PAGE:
Why did so many dispensaries miss the deadline?

It’s a great question, and it depends on whom one asks.

There are several reasons as to why dispensaries may have missed the deadline to turn in the second portion of the state-license application. While there is no definitive answer, the evidence points to the main culprit being the multiple extensions of previously set-in-stone deadlines.

It isn’t the first time that Michigan extended the deadline for dispensaries in terms of turning in applications. In fact, the state extended the deadline three times already.

Originally, dispensaries were to supposed to apply for a state operating license by February 15 of this year. Approximately 243 locations were hand-delivered cease and desist letters for failing to comply with the Medical Marihuana Facilities Licensing Act and the Administrative Emergency Rules. Specifically, they hadn’t applied for a state operating license.

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After the first round of cease and desist orders, the state offered an extension to dispensaries. Business owners were given until June 15 to file both portions of their application or be forced to shut their doors on September 15.

This latest extension, announced on September 11 would allow those dispensaries that completed and turned in both portions of the application to the BMMR by June 15 to stay open and in business until December 15.

“[It’s been] widely known—since LARA’s announcement on May 30, 2018—that all unlicensed medical marihuana businesses would have to cease operations if they were not licensed by Sept. 15, 2018,” according to LARA’s communication team. “Applicants have had 3.5 months to prepare for this deadline. BMMR Director Andrew Brisbo and LARA communications staff discussed this deadline numerous times at multiple MMLB meetings and in dozens of media interviews in July and August.”

If dispensaries, businesses, or representatives of cannabis dispensaries are uncertain as to the status of their application or whether they turned in their complete application by June 15, they may call the BMMR at 517-284-8599 to find out.

If the application was turned in on time, why is an extension necessary?

If a cannabis business turned in their first application by February 15, and then turned in their second application, thus completing the whole application, by June 15, why do they need an extension to operate until December 15?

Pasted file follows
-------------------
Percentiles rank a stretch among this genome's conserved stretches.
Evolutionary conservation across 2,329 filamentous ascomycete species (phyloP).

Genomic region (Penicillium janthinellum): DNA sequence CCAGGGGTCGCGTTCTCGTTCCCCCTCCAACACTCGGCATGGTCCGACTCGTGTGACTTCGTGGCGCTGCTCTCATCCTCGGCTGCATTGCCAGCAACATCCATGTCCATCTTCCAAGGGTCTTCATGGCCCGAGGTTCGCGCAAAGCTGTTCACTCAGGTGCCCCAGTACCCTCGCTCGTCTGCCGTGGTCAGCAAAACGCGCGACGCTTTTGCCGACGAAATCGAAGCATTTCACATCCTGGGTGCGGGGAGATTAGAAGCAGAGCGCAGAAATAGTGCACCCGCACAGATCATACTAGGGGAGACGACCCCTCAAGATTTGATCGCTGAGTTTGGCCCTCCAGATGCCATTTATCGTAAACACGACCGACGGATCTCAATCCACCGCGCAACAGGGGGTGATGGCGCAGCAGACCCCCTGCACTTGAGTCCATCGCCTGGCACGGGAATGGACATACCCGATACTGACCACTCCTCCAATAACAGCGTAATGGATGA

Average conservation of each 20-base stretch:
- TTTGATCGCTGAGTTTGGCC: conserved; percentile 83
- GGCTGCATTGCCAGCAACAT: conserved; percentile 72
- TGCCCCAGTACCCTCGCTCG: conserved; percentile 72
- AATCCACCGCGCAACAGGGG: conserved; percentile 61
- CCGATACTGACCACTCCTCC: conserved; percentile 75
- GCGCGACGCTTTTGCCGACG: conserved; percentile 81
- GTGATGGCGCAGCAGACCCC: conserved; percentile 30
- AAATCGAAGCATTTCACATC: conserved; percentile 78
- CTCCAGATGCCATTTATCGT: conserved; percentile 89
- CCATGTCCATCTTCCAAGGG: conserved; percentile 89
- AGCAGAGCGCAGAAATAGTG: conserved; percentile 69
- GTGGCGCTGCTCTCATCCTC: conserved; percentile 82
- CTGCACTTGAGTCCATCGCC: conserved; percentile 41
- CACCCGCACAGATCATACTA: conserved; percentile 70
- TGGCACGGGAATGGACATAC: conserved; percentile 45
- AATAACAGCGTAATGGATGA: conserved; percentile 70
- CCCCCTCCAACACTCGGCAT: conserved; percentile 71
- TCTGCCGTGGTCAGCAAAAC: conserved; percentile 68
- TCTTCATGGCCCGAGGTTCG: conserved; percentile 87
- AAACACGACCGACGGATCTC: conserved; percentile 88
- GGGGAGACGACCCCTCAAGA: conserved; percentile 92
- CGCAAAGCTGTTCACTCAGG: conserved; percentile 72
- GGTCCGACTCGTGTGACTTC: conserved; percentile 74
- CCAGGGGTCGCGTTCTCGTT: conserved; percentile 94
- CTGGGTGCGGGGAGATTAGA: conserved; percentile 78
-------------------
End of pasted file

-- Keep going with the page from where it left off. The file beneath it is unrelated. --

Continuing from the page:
It turns out that the state received a lot of applications for medical marijuana dispensaries. There were 702 applications, to be exact, since last year. Of those, only 401 applicants submitted a complete application. From there, the numbers become much smaller.

Of the 401 applications, preliminary approval for a state license has been given to 72 applicants, and another 53 have been denied. 37 full licenses have been awarded, and another eight have been denied. That means that less than 50 percent of submitted applications have been reviewed

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So who really needed the extension? The applicants? Or the state? 401 applications is a large number, especially when the state has to complete a thorough review process. Then again, they have had since June 15.

The bureaucratic process is a slow one, sometimes slower than businesses or even bureaucrats themselves would like. For those businesses that failed to turn in a completed application by that same deadline, they will have to close their businesses and liquidate or dispose of their current cannabis supply.

There is at least a silver, or in this case, green lining to this gray cloud. Even though 98 dispensaries had to close their doors by Saturday, they can continue their application process.

For those 108 dispensaries that did their homework, completed their applications, turned them in on time and are therefore are allowed to operate until December 15, let’s hope that there are no more emergency amendments bringing along further unexpected deadline extensions.